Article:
We are approximately 20 million poles living abroad (one of the largest diaspora in the world!) and many of us still have strong ties with our home country. This means we also send a lot of money to Poland (almost 170 million zlotys in 2015)... but even more could arrive if we were using more efficient ways to make our international money transfers.
Whether you send money to support your family, make a gift to a close friend, or transfer money to your saving accounts in zlotys, comparing which provider will give you the best exchange rate and the lowest fees can help you save a lot on your money transfers to Poland. Use the form above to compare services for the amount you want to transfer, or read the reviews of the best rated providers below.
You have many options to send money to Poland. As a general rule, there will always be a cheaper alternative to making a simple international bank transfer. Banks may have low fees, but they generally take a big margin on the exchange rate when converting your money into PLN. Hidden intermediary bank fees can sometimes also apply.
In the recent years, many new providers have emerged on the market, taking advantage of the possibilities offered by online technology to offer much cheaper money transfer services. Companies like Xendpay or TransferWise (website not translated in Polish) will even give you the mid-market exchange rate (also know as the interbank exchange rate) when converting your money, while applying transparent and low transfer fees. Other companies such as TransferGo or CurrencyFair also offer very competitive pricing depending on how much you need to send.
Some money transfer operators are specialised in money transfers to Poland and neighbouring countries, such as EasySend, England.pl, Sami Swoi, Minutka, Funcik or Opal Transfer, with the advantage that all their websites are not only translated in Polish, but their customer support will also speak Polish.
If you don’t want to send money to a bank account in Poland, but would rather have the money be picked up in cash at an agent location or received on a mobile wallet, you should try Azimo, WorldRemit, or Western Union, who offer a wide variety of pay-out options.
Should you need to send a very large amount of money to Poland (e.g. more than 50,000 zlotys), then you will get the best deals by using a foreign exchange company such as Currency Solutions, OFX, The FX Firm or World First.
Banks in Poland all use the IBAN system to identify bank accounts and facilitate transfers from abroad. This means in most cases, you won’t need to have the SWIFT/BIC information of the recipient’s bank account.
With most of the providers we compare on Monito, the only information you will need from the recipient to make a transfer is their full name and IBAN number.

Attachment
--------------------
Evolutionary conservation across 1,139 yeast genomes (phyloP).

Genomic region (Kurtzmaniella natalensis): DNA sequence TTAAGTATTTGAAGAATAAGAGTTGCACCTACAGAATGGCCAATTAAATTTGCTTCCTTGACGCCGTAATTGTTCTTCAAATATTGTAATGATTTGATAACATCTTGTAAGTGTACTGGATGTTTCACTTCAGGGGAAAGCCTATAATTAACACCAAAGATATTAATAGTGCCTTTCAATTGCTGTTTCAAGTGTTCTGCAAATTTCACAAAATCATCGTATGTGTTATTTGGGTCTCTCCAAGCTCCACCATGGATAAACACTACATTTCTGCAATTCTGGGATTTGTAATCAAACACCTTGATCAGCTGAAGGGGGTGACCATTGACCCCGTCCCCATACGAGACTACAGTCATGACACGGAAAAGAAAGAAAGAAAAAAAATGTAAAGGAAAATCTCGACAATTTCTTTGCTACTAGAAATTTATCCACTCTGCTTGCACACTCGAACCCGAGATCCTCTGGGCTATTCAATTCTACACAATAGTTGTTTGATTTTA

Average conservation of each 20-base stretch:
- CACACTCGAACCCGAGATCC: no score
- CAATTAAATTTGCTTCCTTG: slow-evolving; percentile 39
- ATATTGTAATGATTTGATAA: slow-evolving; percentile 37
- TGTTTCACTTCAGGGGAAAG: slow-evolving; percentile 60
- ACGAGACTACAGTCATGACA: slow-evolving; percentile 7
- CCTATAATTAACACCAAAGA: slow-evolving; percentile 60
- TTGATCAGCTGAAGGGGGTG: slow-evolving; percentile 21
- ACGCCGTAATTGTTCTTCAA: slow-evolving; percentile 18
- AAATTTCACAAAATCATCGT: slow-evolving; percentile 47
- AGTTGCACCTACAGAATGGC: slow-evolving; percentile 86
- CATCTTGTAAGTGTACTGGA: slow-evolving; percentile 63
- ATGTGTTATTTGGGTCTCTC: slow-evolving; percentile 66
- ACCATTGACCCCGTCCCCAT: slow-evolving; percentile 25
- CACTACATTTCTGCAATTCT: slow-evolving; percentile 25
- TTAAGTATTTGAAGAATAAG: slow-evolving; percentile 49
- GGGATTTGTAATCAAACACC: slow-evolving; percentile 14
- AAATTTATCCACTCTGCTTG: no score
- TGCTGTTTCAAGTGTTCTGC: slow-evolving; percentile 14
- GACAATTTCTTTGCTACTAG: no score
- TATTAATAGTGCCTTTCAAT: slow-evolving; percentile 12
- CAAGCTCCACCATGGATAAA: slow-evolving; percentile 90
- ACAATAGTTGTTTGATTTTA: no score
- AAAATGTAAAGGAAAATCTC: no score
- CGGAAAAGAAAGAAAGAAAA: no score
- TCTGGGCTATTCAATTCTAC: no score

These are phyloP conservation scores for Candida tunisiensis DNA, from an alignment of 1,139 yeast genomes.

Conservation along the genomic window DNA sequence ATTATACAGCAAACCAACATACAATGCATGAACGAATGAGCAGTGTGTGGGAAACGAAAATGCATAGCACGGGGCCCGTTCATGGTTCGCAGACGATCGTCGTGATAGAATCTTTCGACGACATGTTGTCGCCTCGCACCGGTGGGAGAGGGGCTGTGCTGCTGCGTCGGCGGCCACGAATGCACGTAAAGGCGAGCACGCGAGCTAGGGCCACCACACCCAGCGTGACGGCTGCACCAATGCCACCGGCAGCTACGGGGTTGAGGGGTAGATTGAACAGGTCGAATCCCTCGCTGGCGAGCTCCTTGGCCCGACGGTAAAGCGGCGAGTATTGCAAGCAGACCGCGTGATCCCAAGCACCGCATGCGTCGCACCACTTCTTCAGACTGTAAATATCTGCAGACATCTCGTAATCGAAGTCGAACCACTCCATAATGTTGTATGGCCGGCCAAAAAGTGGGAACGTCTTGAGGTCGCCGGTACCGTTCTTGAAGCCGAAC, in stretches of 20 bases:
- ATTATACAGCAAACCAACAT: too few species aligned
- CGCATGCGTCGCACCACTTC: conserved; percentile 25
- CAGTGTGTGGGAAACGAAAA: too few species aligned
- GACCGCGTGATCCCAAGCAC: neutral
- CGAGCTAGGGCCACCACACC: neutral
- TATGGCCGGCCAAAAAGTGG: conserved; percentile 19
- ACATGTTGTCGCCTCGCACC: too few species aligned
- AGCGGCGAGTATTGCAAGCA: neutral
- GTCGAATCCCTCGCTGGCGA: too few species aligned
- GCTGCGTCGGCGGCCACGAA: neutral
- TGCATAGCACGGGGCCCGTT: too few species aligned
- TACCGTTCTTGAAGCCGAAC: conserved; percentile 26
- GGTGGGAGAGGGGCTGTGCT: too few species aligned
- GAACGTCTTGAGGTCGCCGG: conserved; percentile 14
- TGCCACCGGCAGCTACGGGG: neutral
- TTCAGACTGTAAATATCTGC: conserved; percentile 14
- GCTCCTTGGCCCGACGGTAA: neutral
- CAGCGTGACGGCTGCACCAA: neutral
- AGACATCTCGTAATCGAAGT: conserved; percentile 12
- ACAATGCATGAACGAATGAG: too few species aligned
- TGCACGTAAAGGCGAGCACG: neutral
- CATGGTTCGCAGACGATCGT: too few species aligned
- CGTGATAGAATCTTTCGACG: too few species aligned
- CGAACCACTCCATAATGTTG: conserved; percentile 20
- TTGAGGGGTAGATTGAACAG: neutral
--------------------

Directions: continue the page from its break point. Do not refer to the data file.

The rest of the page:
While not yet in the Eurozone, Poland is also part of SEPA (Single Euro Payment Area), which facilitates EUR-EUR transfers if you have a bank account in Euro in Poland.
There are around 70 banks operating in Poland. As a general rule, all the banks and providers on Monito will be able to send money to all banks in Poland.
If you use one of the money transfer providers we recommend on our platform, the transfers to the recipient’s bank will be a local transfer (unless stated otherwise), meaning no fees will be applied by the receiving bank. In the contrary, if you make a direct bank transfer (which we do not recommend) using the “share cost” option (SHA), the receiving bank will generally charge you additional fees.
More than one out of thee Poles lives outside Poland, an astonishing proportion that makes the Polish Diaspora one of the largest in the world.The Polish diaspora (also called the Polonia) is one of the most dispersed around the world. Poles represent more than 2% of the population of more than 10 countries. The largest communities of people with Polish ancestry are found in the United States (Chicago is the largest Polish city after Warsaw!), Brazil, Germany, the United Kingdom, and France.
Poles have emigrated throughout the last centuries, they were for example well represented among the first waves of emigration to the US. In recent history, since Poland joined the European Union and the Schengen Area in 2004, an important number of (mainly young) people in search of better work and career opportunities migrated within the EU. Many of this new generation of Poles are now working in the United Kingdom, Germany, France or Ireland, representing a population of 2 million people.
In Poland, almost 70% of the people have a family member or a close friend who lives abroad. Many of these people receive remittances from their relatives.